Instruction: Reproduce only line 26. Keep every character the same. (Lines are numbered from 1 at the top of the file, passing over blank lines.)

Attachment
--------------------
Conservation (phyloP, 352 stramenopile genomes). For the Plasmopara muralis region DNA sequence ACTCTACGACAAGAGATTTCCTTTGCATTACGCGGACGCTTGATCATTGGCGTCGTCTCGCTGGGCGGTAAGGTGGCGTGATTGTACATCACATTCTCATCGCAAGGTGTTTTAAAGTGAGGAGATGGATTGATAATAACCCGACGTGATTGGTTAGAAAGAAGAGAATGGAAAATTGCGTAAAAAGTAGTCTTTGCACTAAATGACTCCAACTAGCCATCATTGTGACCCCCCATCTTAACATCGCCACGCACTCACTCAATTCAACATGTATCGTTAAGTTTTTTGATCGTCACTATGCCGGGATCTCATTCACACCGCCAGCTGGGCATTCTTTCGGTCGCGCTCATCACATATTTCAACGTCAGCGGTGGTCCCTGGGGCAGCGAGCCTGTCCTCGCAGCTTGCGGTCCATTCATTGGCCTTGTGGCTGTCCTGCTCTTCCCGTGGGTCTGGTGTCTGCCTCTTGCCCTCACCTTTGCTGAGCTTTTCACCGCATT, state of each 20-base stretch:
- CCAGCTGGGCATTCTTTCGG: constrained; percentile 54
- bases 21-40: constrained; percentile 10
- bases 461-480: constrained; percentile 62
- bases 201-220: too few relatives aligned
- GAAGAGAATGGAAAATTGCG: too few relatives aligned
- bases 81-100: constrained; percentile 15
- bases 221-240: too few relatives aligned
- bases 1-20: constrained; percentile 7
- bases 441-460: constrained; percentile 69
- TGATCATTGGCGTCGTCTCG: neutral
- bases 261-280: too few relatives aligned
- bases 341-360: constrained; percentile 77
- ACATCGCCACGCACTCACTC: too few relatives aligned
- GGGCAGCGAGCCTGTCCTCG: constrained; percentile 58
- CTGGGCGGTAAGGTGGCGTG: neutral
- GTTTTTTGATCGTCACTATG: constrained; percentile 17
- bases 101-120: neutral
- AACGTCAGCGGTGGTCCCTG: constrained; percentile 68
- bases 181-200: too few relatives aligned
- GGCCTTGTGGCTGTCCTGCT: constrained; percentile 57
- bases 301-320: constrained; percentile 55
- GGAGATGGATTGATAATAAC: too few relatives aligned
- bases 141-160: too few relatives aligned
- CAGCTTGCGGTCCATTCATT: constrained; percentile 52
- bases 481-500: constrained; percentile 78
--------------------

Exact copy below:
- bases 481-500: constrained; percentile 78